I am certainly not the first to ponder the relative merits of blogging inside or outside of education’s closed garden walls (see Bill Ives Is Blogging Inside the Firewall an Oxymoron?) However, I’ve recently seen a couple of presentation by University innovators using blogging – but from behind the institutional firewall and password protection – inside the ‘garden wall’. This of course resonates with some of the large LMS (VLE) builders who are adding blogging to their suite of (closed) applications. But, the presentations left me with a skeptical notion of the value of this learning activity, especially given the availability of threaded discussions which are often much easier to use and more familiar to both students and teachers as a blog.

A significant value of blogs and most other social software is the capacity to extend and develop networks beyond the limited circle of ones existing place-bound friends. Social software can of course be used to enhance or support place-bound communication, but it is sort of like driving a car on the sidewalk – gets you to destinations, but its slow, bumpy and often inconvenient to others.

So why do teachers develop learning activities behind the ‘garden wall’?

  • Protection of student privacy – Since many closed, classroom activities are also evaluated as a component of the course mark, they are not the normal voluntary postings that define informal blogging. Students may resent being forced to make a blog posting to the class and may have even express greater resistance to posting to places that are accessible to everyone- including search engine spiders and the very long memories of net archives.
  • Ease of Aggregation: Blogging confined to a single closed system allows for easier aggregation of both posts and comments than gathering posts from disparate sources. This ease works for both students following classmates postings and for teachers tasked with commenting and evaluating these posts.
  • Control: blogs created by teachers behind passwords can easily be closed, edited or deleted by those same teachers. In addition many employees of education systems subscribe to outdated and paternalistic notions of net ownership in which they feel corporate responsibility for any posting that originates from an institutional login or email account.

Despite these benefits, closed blogs carry some pedagogical and technical baggage.

  • Control Costs: Some have argued that a designing characteristic of a blog is that it represents the personal and owned content of the poster. To allow editing, censureship, approval or restriction on access is to many an explicit contradiction of the nature a blog posting. It then becomes arguable if a marked assignment to “post two messages to your school blog and respond to three others”, is in fact an activity that accurately demonstrates the power of the technology, thereby creating a lifelong learning tool. Or does this just turn potential communicators off?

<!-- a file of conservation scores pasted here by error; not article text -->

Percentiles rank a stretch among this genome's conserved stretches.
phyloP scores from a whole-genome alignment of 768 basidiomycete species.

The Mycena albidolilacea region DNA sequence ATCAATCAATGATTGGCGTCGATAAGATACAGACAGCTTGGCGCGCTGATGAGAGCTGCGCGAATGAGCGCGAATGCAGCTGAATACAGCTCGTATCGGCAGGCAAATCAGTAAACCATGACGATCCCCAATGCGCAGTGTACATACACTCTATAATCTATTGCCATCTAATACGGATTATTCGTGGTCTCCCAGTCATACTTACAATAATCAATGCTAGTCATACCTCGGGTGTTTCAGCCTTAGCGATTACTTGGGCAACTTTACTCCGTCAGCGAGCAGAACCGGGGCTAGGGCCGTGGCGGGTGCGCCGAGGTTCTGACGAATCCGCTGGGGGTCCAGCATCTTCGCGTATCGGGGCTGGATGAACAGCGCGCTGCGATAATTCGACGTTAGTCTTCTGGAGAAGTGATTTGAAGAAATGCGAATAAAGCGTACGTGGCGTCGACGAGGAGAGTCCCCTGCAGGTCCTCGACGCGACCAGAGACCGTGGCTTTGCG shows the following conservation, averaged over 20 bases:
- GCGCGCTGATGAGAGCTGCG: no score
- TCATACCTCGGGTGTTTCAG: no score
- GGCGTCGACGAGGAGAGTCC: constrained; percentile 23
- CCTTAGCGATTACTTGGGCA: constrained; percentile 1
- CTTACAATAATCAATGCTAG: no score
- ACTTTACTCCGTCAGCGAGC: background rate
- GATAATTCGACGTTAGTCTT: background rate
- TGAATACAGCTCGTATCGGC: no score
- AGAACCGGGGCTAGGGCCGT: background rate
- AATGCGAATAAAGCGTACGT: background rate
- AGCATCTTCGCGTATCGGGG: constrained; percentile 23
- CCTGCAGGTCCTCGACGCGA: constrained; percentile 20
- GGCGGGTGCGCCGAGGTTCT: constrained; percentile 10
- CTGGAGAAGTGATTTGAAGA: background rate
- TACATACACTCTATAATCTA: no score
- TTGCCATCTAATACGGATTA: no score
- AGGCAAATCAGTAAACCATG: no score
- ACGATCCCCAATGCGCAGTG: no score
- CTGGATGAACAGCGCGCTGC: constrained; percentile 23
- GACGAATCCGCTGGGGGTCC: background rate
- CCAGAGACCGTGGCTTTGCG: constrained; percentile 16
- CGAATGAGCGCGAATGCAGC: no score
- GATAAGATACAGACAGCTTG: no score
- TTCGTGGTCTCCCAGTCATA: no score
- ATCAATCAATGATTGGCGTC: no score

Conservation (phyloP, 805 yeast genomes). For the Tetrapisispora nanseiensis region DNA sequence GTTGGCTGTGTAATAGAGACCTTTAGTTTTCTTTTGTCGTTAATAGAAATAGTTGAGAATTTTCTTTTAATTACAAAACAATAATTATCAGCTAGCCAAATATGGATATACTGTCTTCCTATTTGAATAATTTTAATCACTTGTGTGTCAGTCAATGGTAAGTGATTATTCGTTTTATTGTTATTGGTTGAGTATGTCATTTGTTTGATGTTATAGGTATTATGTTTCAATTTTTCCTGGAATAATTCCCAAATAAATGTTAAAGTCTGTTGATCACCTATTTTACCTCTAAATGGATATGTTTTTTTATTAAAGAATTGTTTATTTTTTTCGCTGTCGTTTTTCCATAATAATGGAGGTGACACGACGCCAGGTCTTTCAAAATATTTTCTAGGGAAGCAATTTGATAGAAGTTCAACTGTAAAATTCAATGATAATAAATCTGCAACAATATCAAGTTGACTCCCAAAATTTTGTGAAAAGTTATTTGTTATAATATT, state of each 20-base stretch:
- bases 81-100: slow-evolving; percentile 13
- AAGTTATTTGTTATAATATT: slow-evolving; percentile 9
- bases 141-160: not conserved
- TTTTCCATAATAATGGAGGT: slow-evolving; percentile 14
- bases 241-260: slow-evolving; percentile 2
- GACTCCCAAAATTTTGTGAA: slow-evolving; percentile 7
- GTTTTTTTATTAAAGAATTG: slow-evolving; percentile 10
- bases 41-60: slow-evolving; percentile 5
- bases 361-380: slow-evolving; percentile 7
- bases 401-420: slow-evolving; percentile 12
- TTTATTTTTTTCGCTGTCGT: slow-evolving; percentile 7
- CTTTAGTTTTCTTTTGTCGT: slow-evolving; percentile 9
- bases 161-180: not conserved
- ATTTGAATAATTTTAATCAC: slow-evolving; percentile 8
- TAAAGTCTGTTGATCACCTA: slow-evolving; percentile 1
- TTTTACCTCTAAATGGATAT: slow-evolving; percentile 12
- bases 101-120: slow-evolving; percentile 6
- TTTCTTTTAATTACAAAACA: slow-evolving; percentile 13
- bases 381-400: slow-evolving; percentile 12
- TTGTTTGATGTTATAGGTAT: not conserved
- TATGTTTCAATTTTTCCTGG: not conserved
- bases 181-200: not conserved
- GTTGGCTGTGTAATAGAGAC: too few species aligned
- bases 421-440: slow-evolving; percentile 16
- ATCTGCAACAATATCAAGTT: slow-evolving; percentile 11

• Assessment Challenges: I’ve found that assessing reflective journals (blogs, emails, essays or diary’s) is very challenging. I often resort to pass/fail (did it /did not do it) because reflection is such a personal process that a good effort seems in itself worthy of reward. However, I also believe that if the learning activity is worth assigning, then it is worth assessing and constructive feedback should be provided . The rubric from San Diego State University does count postings, but also provides guidance for assessing personal and intellectual engagement contribution. In best cases an informal, open blog generates feedback, review and assessment from the community at large. Such review is often sporadic, but its serendipity allows for unforeseen response that can add greatest value to the poster. Perhaps we need to get better at facilitating assessment, use of the the postings is subsidiary products (ie create an essay in which you provide excerpts of your posting to illustrate ….)
  • Decreased Motivation: Motivation is arguably the most important task of the teacher. Those that really want to learn usually do. Closed blogs tell students that they are engaged in ‘school’ work that by definition is removed from their real world of family, personal interest and employment. Many find it much harder to engage with energy when the context is alien and removed from their real existence.
  • Decreased Opportunity for Community building: Blogs have the power to reach across and beyond existing social networks to open doors to new relationships and experiences. These can be as close to home as allowing parents to virtually listen in or participate in the learning community to opening the virtual classroom doors to witness and contribution from the innumerable cultures, communities and enterprises of the open Net. Closed blogs close these opportunities.

So an innovative teacher must ponder both the advantages and disadvantage’s listed above (and of course add their own) and decide the level of security, ease of use and availability issues that are most compelling for them as individuals within particular educational contexts. It seems however that moving outside of the “garden wall”, moves our education system closer to the goal of relevancy and experience that is needed in a networked era, defined by lifelong learning. Finally, I note that elgg.org allows individual users (students and teachers) to decide on the distribution of each of their  individual postings and the selective release of personal information. This model of giving control to the end users and allowing them to selectively exercise that control may be the only solution that provides the advantages, yet addresses the challenges of educational blogging listed above.